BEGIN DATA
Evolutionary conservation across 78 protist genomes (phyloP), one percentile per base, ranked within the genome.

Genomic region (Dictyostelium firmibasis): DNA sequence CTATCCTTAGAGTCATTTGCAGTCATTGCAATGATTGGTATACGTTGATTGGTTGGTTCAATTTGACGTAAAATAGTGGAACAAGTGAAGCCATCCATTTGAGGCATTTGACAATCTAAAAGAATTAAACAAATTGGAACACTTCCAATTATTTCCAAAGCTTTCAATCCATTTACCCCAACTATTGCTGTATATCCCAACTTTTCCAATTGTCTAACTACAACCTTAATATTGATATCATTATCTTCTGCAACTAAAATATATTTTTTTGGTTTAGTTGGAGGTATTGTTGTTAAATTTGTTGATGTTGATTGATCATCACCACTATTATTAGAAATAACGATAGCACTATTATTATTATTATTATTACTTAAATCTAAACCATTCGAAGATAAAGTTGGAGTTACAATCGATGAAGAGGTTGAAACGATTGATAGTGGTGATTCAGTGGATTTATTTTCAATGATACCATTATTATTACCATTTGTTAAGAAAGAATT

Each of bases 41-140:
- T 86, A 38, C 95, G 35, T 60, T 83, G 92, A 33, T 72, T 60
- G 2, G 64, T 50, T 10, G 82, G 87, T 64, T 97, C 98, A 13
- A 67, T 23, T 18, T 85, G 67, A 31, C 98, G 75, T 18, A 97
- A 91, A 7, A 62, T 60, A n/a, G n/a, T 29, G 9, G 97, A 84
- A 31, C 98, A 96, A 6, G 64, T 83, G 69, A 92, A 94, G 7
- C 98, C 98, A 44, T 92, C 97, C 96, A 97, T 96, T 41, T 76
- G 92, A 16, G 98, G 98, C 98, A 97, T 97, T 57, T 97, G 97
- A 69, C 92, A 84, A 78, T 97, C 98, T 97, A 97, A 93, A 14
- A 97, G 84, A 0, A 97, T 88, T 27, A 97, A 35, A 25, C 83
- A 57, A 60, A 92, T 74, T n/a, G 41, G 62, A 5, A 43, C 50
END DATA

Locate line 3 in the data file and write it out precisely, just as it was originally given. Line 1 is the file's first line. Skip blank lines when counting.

Each of bases 41-140: